Simple or single-variate linear regression is the simplest case of linear regression with a single independent variable, ? = ?.

The following figure illustrates simple linear regression:

When implementing simple linear regression, you typically start with a given set of input-output (?-?) pairs (green circles). These pairs are your observations. For example, the leftmost observation (green circle) has the input ? = 5 and the actual output (response) ? = 5. The next one has ? = 15 and ? = 20, and so on.

The estimated regression function (black line) has the equation ?(?) = ?₀ + ?₁?. Your goal is to calculate the optimal values of the predicted weights ?₀ and ?₁ that minimize SSR and determine the estimated regression function. The value of ?₀, also called the **intercept**, shows the point where the estimated regression line crosses the ? axis. It is the value of the estimated response ?(?) for ? = 0. The value of ?₁ determines the **slope** of the estimated regression line.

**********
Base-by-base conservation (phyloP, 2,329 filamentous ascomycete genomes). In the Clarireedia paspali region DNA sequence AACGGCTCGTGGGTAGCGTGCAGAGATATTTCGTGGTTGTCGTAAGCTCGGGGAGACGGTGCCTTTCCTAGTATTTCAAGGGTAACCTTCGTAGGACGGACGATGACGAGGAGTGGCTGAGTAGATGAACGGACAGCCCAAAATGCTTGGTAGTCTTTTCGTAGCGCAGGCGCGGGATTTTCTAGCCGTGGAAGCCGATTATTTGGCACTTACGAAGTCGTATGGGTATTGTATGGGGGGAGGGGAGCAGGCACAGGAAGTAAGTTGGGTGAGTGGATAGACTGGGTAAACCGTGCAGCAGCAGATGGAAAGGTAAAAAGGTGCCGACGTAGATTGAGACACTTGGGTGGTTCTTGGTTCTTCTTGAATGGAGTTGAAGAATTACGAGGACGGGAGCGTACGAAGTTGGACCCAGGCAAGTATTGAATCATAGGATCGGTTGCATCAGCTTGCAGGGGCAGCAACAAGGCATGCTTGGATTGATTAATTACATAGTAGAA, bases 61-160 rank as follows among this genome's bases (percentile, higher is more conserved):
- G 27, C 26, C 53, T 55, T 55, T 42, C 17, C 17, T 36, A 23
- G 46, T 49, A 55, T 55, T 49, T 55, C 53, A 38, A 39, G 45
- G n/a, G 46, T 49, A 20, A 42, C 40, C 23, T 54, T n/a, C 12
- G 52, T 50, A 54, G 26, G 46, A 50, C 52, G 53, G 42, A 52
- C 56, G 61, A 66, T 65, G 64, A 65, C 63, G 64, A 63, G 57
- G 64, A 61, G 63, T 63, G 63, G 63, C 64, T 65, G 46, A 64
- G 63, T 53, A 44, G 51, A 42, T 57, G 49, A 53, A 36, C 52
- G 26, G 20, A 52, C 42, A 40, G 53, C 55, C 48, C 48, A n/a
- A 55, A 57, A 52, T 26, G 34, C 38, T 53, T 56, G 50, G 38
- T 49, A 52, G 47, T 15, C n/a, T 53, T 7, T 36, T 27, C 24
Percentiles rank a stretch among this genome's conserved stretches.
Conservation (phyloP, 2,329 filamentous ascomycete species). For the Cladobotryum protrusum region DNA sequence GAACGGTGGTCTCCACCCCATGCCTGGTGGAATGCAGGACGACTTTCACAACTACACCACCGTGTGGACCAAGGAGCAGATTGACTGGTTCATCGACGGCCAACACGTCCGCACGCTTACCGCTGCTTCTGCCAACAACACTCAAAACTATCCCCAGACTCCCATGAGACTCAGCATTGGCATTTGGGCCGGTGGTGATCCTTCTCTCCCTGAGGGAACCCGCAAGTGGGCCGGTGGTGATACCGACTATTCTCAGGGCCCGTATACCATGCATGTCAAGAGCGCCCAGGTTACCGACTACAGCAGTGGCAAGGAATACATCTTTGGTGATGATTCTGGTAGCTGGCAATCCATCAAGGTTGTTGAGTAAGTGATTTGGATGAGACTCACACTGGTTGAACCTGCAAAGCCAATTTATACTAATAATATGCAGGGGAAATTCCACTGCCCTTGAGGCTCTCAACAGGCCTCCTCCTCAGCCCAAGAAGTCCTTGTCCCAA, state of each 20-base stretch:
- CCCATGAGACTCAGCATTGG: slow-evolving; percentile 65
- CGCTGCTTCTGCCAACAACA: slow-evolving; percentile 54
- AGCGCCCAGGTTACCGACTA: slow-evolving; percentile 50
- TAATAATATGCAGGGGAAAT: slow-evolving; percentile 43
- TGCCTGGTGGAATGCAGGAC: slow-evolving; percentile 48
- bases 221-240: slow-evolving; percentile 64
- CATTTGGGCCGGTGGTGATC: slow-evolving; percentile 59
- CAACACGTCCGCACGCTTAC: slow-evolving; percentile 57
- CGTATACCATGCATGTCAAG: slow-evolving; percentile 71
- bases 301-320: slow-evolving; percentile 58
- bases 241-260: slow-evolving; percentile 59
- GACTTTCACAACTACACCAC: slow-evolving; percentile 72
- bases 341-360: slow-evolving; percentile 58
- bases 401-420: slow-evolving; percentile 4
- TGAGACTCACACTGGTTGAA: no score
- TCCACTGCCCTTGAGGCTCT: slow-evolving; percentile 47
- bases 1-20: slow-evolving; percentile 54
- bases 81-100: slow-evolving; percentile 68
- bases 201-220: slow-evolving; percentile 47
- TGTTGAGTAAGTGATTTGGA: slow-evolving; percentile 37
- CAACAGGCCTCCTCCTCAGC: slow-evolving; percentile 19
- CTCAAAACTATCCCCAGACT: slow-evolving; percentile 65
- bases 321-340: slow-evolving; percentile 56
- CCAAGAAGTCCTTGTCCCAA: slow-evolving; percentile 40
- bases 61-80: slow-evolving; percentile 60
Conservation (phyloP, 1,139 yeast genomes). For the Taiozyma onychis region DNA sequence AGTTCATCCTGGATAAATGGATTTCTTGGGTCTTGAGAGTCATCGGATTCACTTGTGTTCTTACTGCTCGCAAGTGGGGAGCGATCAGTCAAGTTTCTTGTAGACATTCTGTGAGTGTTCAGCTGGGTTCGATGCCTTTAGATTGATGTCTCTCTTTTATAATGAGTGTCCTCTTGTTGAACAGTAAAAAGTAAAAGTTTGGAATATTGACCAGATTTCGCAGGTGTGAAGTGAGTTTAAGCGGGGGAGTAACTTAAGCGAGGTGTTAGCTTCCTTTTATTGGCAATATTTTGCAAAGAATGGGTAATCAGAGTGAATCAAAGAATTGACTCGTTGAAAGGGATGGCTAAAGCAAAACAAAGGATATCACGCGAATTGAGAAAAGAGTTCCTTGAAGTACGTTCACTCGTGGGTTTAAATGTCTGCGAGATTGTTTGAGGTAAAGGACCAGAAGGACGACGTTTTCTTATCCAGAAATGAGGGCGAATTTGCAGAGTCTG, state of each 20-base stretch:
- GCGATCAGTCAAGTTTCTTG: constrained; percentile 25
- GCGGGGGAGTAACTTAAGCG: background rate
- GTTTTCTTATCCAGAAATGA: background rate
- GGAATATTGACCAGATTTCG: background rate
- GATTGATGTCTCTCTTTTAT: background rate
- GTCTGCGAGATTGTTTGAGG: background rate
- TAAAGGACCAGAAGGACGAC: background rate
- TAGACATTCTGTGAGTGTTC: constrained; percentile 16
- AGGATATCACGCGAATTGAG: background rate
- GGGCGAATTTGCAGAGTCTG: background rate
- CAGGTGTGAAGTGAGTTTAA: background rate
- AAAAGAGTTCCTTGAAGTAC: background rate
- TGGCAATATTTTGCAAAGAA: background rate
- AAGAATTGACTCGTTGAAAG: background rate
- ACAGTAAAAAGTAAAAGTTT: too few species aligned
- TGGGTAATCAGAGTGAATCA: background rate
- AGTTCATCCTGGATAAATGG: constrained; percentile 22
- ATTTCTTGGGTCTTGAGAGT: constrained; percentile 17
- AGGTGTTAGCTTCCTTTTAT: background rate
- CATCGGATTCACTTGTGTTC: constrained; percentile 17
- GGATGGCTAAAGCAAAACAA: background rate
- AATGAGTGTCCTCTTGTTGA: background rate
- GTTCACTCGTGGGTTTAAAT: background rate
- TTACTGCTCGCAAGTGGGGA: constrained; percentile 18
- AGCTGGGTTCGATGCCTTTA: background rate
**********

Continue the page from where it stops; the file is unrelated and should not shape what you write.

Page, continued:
The predicted responses (red squares) are the points on the regression line that correspond to the input values. For example, for the input ? = 5, the predicted response is ?(5) = 8.33 (represented with the leftmost red square).

The residuals (vertical dashed gray lines) can be calculated as ?ᵢ – ?(?ᵢ) = ?ᵢ – ?₀ – ?₁?ᵢ for ? = 1, …, ?. They are the distances between the green circles and red squares. When you implement linear regression, you are actually trying to minimize these distances and make the red squares as close to the predefined green circles as possible.